Suez, COVID and Brexit have challenged assumptions about the complex supply chain risks modern corporates must contend with
“Know your supply chain” is a mantra for risk managers. But when a warm March wind caught the side of the giant 400-metre container ship Ever Given and knocked it sidewise to block the Suez canal, many were left with the realisation that there was an awful lot that they didn’t know after all.
“A lot of companies thought at first that they weren’t affected,” says Suki Basi, founder and managing director at Russell Group.
“And then as time went on, the exposures in their supply chains became more and more apparent and they became more and more worried.”
This is hardly surprising. The Suez canal carries about 12% of global trade. Plus, around one million barrels of oil and roughly 8% of the world’s supply of liquefied natural gas pass through the canal each day.
It represents the shortest maritime option for trade from Europe to Asia and as a result it was a rare European firm that didn’t take a hit to their operations this spring.
From Just-in-Time to Just-in-Case
Suez is only one incident to hit global supply chains in recent months. We have seen the Covid-19 pandemic and the Brexit transition cause disruption, while other events cascade and compounded each other to impact businesses across the world.
In March a fire at a Renesas factory in the city of Naka, Japan, knocked out one of the car industry’s biggest computer chip suppliers impacting the firm’s ability to fulfil orders.
The fire came shortly after freezing February weather in Texas closed chip-making plants there, US trade restrictions on the Chinese telecoms firm Huawei and chip-maker SMIC had caused stockpiling and a drought in Taiwan impacted chip production there.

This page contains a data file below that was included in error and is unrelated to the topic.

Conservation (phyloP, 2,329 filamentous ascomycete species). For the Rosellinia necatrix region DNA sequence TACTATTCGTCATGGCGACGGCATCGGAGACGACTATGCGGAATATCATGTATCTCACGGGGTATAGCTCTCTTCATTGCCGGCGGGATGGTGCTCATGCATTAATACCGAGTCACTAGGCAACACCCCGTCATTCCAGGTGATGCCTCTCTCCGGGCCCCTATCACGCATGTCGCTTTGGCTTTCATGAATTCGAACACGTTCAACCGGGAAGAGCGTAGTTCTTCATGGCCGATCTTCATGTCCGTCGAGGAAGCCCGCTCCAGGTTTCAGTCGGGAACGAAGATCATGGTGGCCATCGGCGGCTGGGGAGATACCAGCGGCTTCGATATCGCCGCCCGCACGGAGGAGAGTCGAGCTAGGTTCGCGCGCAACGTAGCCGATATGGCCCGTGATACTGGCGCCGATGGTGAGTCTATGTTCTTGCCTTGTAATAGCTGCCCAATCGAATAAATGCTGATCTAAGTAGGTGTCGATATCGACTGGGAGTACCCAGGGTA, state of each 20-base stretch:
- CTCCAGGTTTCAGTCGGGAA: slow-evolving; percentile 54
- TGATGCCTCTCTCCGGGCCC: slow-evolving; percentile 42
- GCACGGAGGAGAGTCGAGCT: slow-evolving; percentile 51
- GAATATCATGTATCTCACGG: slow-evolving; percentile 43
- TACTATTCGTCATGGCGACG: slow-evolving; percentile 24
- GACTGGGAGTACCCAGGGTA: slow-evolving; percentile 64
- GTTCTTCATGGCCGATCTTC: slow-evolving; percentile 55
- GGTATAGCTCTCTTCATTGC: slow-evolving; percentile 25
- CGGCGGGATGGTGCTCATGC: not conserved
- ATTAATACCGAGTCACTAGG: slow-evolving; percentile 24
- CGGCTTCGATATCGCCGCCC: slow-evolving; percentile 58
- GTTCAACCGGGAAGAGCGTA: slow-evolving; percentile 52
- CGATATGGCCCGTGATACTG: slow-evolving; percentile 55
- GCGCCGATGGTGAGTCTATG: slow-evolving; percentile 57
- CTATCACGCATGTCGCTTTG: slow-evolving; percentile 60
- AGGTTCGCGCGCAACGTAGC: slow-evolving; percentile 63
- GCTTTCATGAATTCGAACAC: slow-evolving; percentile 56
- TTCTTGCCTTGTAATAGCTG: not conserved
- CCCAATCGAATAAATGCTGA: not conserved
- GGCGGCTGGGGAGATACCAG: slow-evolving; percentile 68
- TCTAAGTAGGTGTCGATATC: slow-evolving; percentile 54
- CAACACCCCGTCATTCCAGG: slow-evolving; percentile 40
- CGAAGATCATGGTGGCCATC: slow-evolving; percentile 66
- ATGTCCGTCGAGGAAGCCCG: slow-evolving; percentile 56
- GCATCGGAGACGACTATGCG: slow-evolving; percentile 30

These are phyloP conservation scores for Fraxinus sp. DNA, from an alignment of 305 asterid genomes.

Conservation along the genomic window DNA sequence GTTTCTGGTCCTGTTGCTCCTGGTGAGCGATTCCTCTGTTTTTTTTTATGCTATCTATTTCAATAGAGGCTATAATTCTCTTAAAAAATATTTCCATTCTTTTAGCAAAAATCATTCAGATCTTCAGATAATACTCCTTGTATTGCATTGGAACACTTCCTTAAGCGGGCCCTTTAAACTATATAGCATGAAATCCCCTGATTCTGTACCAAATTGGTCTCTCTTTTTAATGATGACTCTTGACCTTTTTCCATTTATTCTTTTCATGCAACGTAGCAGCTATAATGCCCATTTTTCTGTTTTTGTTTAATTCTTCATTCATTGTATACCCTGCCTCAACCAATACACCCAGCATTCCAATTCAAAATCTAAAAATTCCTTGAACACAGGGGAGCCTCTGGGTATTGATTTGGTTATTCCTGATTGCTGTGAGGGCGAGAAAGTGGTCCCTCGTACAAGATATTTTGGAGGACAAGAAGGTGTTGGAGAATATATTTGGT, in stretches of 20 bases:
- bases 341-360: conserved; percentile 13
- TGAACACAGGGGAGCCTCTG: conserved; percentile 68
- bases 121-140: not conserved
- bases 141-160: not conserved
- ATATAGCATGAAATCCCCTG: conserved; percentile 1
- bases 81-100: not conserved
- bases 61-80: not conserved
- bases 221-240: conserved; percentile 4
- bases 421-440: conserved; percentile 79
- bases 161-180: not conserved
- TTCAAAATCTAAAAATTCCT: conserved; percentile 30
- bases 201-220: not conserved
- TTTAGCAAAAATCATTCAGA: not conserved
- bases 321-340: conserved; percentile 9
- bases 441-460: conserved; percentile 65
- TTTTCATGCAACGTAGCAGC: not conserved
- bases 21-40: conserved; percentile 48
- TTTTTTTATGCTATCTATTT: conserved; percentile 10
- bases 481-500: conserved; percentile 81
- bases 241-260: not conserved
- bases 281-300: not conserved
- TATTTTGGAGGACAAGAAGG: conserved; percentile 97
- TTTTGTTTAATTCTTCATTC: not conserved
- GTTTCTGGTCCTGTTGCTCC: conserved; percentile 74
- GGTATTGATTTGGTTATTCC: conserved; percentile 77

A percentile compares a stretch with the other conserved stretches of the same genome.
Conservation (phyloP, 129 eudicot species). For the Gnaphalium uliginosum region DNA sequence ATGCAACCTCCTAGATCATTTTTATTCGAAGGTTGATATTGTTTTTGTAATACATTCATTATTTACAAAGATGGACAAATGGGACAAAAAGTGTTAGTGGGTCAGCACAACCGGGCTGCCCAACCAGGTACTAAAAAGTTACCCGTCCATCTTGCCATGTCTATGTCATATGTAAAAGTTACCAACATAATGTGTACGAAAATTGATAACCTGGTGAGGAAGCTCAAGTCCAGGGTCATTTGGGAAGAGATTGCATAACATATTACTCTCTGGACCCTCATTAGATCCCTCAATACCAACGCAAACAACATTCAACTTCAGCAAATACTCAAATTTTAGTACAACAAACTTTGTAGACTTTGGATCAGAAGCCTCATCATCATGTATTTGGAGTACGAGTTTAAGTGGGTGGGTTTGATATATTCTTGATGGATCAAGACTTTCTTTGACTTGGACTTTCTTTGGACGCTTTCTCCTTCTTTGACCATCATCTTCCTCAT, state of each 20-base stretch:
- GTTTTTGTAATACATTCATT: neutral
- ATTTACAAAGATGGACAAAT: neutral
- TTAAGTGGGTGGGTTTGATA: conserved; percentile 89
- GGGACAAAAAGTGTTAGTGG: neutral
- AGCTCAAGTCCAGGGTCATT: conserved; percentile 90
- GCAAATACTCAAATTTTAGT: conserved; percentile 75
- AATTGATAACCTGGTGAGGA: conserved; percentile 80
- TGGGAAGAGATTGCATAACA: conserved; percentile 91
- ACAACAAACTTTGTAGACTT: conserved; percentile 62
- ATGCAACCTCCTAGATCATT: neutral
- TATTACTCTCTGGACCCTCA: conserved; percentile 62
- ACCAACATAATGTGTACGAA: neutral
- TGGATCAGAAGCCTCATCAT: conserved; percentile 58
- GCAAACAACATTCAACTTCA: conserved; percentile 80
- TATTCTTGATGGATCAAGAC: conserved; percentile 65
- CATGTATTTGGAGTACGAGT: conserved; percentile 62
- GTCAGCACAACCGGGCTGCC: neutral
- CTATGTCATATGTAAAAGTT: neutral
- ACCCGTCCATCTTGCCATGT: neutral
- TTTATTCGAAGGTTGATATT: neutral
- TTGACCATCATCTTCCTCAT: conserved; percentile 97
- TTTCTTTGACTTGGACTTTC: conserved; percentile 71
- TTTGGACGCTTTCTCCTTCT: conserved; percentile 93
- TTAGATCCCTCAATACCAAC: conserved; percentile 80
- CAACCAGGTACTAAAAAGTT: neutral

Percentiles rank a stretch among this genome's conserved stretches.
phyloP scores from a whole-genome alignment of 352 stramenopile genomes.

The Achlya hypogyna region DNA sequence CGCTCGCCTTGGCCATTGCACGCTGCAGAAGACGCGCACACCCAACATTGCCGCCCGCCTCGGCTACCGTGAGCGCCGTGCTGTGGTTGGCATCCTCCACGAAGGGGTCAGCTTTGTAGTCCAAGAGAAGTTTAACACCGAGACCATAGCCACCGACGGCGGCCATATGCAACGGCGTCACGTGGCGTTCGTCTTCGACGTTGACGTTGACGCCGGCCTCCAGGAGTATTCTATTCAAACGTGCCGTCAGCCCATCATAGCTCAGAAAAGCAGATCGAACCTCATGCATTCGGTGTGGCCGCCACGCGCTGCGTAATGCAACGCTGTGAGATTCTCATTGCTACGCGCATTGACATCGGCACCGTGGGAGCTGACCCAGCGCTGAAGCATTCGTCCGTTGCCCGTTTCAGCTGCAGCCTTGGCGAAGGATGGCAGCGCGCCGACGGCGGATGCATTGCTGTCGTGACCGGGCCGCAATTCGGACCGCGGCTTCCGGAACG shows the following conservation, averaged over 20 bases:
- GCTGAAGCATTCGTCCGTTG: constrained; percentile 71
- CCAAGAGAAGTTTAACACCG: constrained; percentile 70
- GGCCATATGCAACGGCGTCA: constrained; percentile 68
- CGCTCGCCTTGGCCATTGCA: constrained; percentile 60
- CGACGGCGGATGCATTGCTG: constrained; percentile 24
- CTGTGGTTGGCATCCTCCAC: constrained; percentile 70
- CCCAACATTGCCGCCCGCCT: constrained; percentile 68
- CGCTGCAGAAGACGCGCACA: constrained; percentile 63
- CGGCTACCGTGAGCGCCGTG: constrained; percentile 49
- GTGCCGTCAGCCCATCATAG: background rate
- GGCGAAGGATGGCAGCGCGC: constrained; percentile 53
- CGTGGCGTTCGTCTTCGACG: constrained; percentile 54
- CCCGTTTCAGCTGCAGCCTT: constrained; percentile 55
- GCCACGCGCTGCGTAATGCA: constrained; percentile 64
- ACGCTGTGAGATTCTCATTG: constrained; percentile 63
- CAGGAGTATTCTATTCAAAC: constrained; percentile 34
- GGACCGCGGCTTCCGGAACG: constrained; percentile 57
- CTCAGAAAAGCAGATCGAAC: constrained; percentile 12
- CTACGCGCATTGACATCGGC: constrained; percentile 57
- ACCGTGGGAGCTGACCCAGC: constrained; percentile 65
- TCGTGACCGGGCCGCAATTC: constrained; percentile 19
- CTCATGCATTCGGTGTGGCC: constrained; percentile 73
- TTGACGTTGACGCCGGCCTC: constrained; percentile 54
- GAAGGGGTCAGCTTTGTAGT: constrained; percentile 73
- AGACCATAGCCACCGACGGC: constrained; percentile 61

The result was consumer frustration and longer waits for new cars made by firms only just emerging from the hardships of the Covid-19 recession.
“The last decade has witnessed many in the supply chain drive towards streamlining and operational efficiencies,” says Mike Yarwood, Managing Director, Loss Prevention at the TT Club, who provide insurance and related risk management services to the international transport and logistics industry.
“Such measures have included reducing the number of suppliers and introducing ‘just in time’ principles to lessen the burden of unnecessary inventory costs.
“Experiences over the last twelve months bring into question this bias towards efficiency and cost reduction. If such are achieved at the expense of resilience, is this policy the correct one?
“The new normal might see many stakeholders increase their focus on contingencies and adopt more a ‘just in case’ philosophy than a ‘just in time’ one.”
Building in contingencies
In the FERMA Covid-19 Survey Report, published in December 2020, risk managers said supply chain was one of the top four aspects of business operations affected by the pandemic.
Just under half these respondents said they were considering changes to their supply chains as a result.
Of these, 70% said they would consider reducing dependency in their supply chains by adding additional or alternative suppliers. While 59% said they would look at their contract terms and 51% said they would look at increasing supply chain transparency with for example, scenario modelling.
Fundamentally, when it comes to risk, prevention is better than a cure. And as such we should perhaps take a lesson from the more proactive trends towards wellness in healthcare.
Suki Basi says: “If the world economy is the patient, then the countries are the organs, the transportation system is the arterial network and trade is the blood.
“And if Russell were the doctor, the diagnosis would be that the pandemic reduced trade by 15% and showed us all the vulnerability of our supply chains.
“COVID-19 brought together all our worst fears in one year. What we used to call complex risk and now call connected risk, that’s all playing out around us.”
And the only choice is to keep moving forward.